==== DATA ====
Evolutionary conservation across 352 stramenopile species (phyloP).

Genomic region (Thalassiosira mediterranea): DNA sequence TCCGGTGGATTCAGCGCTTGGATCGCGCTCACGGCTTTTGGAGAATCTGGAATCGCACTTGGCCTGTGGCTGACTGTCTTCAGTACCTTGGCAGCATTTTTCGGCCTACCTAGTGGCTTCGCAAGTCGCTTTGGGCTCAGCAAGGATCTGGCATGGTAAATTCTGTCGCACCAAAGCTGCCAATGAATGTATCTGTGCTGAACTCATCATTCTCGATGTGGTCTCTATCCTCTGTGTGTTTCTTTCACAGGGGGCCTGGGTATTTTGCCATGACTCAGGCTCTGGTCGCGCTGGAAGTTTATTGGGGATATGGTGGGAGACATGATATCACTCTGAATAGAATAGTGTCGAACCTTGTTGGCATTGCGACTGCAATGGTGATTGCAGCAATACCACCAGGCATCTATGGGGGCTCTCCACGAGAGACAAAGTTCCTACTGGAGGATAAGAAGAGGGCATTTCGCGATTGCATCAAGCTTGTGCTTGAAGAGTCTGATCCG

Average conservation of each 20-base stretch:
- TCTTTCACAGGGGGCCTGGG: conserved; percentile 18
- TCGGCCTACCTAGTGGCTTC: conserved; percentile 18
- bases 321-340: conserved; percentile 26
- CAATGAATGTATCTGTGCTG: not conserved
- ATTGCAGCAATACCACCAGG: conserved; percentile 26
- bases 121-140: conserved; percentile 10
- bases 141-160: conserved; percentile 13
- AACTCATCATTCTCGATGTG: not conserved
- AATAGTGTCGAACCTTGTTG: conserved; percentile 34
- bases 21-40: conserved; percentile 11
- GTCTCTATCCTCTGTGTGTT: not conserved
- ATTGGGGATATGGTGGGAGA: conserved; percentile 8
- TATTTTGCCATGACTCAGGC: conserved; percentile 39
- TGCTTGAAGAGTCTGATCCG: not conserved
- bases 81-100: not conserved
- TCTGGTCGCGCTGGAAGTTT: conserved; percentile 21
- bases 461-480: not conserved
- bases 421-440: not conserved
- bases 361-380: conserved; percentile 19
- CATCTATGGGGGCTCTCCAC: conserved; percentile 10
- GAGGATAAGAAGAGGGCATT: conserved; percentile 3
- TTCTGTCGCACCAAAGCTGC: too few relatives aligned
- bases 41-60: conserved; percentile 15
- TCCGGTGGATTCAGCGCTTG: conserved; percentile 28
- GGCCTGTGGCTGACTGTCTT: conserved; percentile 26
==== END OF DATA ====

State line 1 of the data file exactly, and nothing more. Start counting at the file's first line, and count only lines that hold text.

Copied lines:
Evolutionary conservation across 352 stramenopile species (phyloP).